It’s not really Escort’s Fault.. it’s who they contracted the work out to… Mutual Mobility. (Shouldn’t name your files after your company and then link me with about 4 hits from your company on linked in)
The issue with The GPS Stack in the com/escort/androidui//gps directory.
Inparticularly, the GPS Manager, the InvalidateReciever, and the LocationReciever Files.
You See, there is an onReceive Method called from the Dalvik-Cache in both files. Only difference is… Our motorola phones return the value of 5 in the InvalidateReciever.java source for the .locals variable, which then calls the GPSManager File and in turn never allows “–” which they’ve set as a constant string in the destination register, to be over-written by the Posted Speed Limit Value. I went into the Escort.db40 file and noticed that I keep getting 5’s all over the place.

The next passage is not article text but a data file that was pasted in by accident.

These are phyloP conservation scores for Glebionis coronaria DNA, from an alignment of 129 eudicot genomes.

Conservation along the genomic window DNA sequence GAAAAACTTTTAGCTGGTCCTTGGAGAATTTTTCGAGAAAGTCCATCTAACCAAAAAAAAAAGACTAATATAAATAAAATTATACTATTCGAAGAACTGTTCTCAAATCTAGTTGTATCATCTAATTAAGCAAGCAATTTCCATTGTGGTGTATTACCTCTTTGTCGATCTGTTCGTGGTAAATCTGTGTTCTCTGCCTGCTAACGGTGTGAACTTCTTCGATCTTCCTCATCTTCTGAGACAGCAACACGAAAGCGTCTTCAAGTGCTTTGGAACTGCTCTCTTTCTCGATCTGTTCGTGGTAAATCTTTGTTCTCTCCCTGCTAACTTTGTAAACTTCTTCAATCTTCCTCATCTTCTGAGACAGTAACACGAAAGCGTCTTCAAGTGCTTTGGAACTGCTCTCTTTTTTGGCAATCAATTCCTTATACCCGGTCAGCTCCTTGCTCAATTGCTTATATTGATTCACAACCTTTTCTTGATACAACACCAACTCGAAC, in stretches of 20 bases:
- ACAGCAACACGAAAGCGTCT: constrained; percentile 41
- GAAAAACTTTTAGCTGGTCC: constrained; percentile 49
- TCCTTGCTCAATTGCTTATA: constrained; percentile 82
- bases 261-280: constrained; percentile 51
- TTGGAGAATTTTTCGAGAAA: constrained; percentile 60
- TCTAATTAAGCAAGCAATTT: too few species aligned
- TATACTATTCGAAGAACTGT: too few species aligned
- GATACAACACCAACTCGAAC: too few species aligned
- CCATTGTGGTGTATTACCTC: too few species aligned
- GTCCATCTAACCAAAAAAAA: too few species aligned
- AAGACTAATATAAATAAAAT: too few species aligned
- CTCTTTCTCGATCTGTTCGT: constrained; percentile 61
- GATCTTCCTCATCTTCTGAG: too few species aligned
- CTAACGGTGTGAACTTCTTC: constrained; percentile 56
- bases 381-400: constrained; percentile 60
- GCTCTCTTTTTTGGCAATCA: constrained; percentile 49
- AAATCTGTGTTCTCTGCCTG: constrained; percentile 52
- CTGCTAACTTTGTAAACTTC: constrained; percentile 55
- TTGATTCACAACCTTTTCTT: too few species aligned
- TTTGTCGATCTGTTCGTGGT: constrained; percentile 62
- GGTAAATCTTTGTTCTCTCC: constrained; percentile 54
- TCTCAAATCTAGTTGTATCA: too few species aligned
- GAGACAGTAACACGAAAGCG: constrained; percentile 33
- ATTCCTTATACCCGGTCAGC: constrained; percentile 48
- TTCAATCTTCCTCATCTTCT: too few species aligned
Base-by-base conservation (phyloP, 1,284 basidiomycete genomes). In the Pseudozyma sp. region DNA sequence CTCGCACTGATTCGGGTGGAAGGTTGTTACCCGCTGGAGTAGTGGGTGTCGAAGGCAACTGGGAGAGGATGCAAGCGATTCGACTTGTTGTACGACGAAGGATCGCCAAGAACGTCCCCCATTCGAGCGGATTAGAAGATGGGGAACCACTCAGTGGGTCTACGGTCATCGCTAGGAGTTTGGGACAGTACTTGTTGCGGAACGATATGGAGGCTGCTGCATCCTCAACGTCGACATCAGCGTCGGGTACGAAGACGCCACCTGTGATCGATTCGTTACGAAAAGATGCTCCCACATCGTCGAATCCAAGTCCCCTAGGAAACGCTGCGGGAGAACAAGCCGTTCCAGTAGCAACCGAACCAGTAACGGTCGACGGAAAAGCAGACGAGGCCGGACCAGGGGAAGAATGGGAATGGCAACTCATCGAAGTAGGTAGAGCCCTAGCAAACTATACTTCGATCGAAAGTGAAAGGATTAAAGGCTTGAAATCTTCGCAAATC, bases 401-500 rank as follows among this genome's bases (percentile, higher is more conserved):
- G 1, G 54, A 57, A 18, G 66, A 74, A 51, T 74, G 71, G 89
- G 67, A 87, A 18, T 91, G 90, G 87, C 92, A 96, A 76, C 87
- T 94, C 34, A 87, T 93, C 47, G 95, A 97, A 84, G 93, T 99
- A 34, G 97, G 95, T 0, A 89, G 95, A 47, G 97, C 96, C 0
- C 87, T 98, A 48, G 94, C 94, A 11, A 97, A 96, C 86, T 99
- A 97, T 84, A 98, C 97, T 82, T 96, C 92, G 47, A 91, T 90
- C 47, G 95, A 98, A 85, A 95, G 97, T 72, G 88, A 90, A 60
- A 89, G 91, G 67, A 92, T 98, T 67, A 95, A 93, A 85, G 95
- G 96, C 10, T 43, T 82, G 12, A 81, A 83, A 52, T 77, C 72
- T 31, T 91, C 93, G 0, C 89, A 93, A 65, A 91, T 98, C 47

In the LocationReciever Source, The same OnReceive Method is called from the Dalvik-Cache– only this time, it sets the .local variable to 4, which inturn allows the application to set the content and intent paramaters in the Dalvik-Cache and continue to invoke a slew of other methods necessary for setting the current location and the associated PSL.
Now if you notice on our Motorola phones… we have a grey dot.
Do me a favor… zoom in ALLLLL the way on the map view… see that blue circle that constantly changes? your “grey dot won’t be blue until that’s the same size as the grey dot itself. It’s interesting that the Program GPS-Test can tells us we have an accuracy up to 1 meter when EL says we never have an accuracy less than 8 meters.
I suspect this is why our phones are being defaulted to the InvalidateReciever Method rather than the Virtual Methods located in the LocationReceiver.java file.
If mutual mobility can’t work with our chipsets, you guys should atleast include a buffer zone to give us an approximate location so we don’t get invalidated…. at least…that’s what we’re doing 🙂